© Reuters. FILE PHOTO: The UniCredit bank logo in the old city centre of Siena, Italy, June 29, 2017. REUTERS/Stefano Rellandini/File Photo
By Valentina Za
MILAN (Reuters) – UniCredit has struck a deal with asset manager Azimut Holding in a move that paves the way for the Italian bank to return to fund management a decade after it pulled away from the business.
Under the accord, whose financial terms were not disclosed, Azimut will set up a company in Ireland which UniCredit can acquire control of in five years at the latest. Azimut is expected to keep a minority stake.
CEO Andrea Orcel had been trying to renegotiate the terms of a deal struck by predecessor Jean Pierre Mustier who sold the bank’s asset management activities to Amundi, striking a 10-year distribution agreement with the French asset manager.
Orcel was unhappy with minimum guaranteed levels under the Amundi contract but discussions have led nowhere and relations have soured, people with knowledge of the matter have said.
Asset management fees can help steady banks’ earnings, making lenders less reliant on making money from loans. “This accord gives UniCredit the chance to re-internalise a fundamental piece of our asset management business,” Orcel told a press conference on Friday.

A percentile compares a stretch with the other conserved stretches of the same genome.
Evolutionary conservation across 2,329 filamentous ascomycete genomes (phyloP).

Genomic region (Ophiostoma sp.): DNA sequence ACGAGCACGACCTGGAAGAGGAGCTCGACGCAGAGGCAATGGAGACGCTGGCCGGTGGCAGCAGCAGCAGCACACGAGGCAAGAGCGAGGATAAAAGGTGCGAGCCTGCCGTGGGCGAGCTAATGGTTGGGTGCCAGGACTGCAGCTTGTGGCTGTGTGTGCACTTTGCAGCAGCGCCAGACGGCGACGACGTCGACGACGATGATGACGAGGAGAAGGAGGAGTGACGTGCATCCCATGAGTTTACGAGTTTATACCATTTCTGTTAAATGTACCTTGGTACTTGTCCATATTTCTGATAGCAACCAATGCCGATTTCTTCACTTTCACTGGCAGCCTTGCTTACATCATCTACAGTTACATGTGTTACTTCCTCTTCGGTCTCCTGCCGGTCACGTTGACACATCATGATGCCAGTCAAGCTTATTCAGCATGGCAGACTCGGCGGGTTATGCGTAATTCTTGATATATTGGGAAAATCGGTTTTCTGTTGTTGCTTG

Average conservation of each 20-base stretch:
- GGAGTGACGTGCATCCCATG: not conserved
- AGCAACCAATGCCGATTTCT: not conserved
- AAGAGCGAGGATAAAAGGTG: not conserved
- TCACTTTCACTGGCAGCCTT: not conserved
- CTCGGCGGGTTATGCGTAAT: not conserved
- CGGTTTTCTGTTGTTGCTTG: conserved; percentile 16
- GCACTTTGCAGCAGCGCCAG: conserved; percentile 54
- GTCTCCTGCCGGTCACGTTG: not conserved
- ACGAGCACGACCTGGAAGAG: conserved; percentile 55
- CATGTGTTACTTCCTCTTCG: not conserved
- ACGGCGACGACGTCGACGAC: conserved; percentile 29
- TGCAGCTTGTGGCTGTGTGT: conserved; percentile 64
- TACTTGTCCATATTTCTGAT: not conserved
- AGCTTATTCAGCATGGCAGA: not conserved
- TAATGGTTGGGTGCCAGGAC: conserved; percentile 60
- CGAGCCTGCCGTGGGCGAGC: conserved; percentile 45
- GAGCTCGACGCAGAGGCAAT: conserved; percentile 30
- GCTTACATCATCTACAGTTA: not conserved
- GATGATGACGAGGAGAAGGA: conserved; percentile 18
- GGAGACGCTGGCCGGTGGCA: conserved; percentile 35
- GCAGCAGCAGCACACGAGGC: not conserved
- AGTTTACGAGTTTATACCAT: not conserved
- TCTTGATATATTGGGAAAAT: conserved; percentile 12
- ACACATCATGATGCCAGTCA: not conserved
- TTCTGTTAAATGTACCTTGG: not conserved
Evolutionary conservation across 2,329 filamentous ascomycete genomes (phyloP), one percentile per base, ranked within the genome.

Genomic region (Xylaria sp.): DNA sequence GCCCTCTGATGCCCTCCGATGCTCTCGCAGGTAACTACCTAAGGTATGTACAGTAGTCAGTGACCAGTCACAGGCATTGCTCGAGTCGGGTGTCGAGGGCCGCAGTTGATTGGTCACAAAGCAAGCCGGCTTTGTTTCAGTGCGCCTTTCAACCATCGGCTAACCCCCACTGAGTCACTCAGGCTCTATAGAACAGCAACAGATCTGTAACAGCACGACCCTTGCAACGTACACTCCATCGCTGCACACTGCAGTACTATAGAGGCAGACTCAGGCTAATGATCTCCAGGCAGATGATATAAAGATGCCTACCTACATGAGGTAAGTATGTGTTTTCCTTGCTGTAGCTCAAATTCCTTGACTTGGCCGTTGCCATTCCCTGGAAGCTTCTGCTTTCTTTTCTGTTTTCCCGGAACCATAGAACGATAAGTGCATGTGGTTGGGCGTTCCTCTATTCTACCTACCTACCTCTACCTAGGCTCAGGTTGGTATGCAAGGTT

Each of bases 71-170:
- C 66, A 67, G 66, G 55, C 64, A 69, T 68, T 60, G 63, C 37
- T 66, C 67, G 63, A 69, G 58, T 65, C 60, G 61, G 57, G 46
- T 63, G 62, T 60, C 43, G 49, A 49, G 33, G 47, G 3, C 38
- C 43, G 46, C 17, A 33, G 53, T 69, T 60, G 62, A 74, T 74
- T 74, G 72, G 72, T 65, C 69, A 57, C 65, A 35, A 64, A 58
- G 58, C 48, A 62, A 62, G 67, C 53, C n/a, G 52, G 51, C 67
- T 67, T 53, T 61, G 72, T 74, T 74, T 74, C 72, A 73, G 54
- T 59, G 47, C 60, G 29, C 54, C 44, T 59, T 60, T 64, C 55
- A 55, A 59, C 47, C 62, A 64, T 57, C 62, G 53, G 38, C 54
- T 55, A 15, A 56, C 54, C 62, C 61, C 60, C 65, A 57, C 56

“If it is a success, as we think it will be, it can be replicated elsewhere … we start with Italy but we don’t have to end with Italy.”
Shares in Azimut jumped 6.7% following the letter of intent, topping Italy’s blue-chip index. UniCredit rose 1.1%. Asked about the implications of the Azimut deal for the Amundi partnership, Orcel did not rule out UniCredit could seek other partners after 2027. “We always respect a contract … [when that expires] there either will be another partnership or other partners,” he said. Azimut’s Irish asset management company will develop products to be distributed through UniCredit’s network in Italy on a non-exclusive basis. A meeting with Irish regulators for the approval process is scheduled already on Monday. The launch of the first funds for Italian clients is expected in the second half of 2023 and Orcel said the accord would start having visible effects on earnings only from 2024.
Azimut Chairman Pietro Giuliani said Azimut, which currently attracts the majority of the assets it manages from abroad, would see a shift back towards Italian clients for a few years. “That’s a price we’re happy to pay to build an important, international asset manager in Italy,” he said. The call option can be exercised earlier subject to circumstances which the two companies declined to detail.
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